Make Long Reports Easier To Read: Examples

In this long report on the National Institutes of Health Web site, a list of clickable subheadings shows readers what the report contains and gives them quick assess to specific sections of interest.

Make First Sentence Descriptive: What Should I do?

Include the main theme of each paragraph in the first sentence of each paragraph.

Make First Sentence Descriptive: Why Should I do it?

When skimming a page looking for information, users tend to read only the first sentence or two of each paragraph to determine whether the page contains information of interest.

Make First Sentence Descriptive: Examples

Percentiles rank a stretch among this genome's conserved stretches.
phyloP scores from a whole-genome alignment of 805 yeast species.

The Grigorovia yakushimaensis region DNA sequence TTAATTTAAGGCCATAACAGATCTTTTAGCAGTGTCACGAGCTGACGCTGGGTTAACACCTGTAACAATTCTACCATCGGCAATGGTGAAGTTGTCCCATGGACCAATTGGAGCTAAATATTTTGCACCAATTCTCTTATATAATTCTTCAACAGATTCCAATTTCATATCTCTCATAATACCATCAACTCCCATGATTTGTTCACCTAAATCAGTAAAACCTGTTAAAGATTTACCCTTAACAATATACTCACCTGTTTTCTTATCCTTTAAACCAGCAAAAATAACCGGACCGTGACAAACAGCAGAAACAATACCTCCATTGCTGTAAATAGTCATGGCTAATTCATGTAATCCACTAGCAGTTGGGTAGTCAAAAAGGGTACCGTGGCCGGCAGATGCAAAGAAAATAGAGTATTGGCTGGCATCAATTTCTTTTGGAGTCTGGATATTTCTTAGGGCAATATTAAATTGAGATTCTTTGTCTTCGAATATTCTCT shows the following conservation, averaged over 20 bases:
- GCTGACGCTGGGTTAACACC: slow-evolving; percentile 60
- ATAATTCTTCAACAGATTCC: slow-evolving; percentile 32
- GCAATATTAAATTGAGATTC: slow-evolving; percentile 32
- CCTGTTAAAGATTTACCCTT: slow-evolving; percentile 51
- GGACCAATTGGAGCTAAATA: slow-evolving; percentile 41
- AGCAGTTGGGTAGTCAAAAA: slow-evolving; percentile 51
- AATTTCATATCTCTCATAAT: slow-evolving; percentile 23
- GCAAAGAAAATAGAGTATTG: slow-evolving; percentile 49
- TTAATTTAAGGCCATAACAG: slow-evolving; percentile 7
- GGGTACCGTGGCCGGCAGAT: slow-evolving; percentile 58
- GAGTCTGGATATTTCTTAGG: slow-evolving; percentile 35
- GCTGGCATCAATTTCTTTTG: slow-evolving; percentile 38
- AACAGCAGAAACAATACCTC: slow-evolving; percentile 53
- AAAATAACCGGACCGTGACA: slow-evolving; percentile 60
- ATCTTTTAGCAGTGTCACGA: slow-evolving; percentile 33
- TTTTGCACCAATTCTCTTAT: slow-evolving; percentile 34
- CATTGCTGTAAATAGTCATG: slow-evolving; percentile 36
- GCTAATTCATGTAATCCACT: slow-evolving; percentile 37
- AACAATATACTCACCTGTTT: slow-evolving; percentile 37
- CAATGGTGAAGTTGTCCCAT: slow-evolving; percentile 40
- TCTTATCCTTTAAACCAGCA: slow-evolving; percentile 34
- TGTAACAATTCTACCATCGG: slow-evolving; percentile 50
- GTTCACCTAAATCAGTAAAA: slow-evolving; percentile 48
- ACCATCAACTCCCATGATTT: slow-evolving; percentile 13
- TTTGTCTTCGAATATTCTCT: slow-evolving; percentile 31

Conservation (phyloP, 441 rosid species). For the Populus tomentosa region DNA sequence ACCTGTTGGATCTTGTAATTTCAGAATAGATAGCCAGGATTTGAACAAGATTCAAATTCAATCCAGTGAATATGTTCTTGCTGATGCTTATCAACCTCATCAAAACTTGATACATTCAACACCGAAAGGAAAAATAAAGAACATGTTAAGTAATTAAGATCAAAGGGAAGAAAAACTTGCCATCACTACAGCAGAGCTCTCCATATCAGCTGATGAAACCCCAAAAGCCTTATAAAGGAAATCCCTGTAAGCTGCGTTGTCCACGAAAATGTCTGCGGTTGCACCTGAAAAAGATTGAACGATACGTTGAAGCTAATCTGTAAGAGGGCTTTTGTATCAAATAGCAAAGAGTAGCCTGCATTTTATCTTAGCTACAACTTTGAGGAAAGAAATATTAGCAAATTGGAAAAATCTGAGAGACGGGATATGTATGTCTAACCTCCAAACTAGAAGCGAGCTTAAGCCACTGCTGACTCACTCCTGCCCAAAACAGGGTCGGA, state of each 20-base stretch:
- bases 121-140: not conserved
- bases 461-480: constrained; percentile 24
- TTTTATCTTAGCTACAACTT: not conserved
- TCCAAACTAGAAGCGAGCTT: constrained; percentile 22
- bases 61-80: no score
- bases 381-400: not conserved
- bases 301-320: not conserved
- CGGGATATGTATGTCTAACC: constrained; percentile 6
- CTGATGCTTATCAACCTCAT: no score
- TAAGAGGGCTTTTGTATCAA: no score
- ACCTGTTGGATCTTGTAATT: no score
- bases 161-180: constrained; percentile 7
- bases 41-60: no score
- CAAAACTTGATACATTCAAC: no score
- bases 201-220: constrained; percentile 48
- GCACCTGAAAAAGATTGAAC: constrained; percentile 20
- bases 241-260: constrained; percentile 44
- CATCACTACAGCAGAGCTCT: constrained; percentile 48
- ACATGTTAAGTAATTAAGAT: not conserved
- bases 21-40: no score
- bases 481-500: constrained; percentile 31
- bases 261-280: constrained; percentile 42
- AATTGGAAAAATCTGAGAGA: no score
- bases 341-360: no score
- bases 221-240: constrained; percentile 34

This page from the Stem Cell Information section of the National Institutes of Health Web site uses descriptive first sentences (underlined in red) to set the theme of each paragraph.

References - Word Choices

  • Research-Based Web Design & Usability Guidelines. Version 2. Washington, DC: U.S. Department of Health and Human Services, and U.S. General Services Administration; 2004.
  • Weiss BD, "Assessing Health Literacy in Clinical Practice," CME/CE. Medscape. Release Date: November 28, 2007 <http://www.medscape.com/viewprogram/8203>[December 6, 2007]..
  • Spyridakis JH, "Guidelines for authoring comprehensible web pages and evaluating their success." Technical Communication. 2000;47(3):359-82.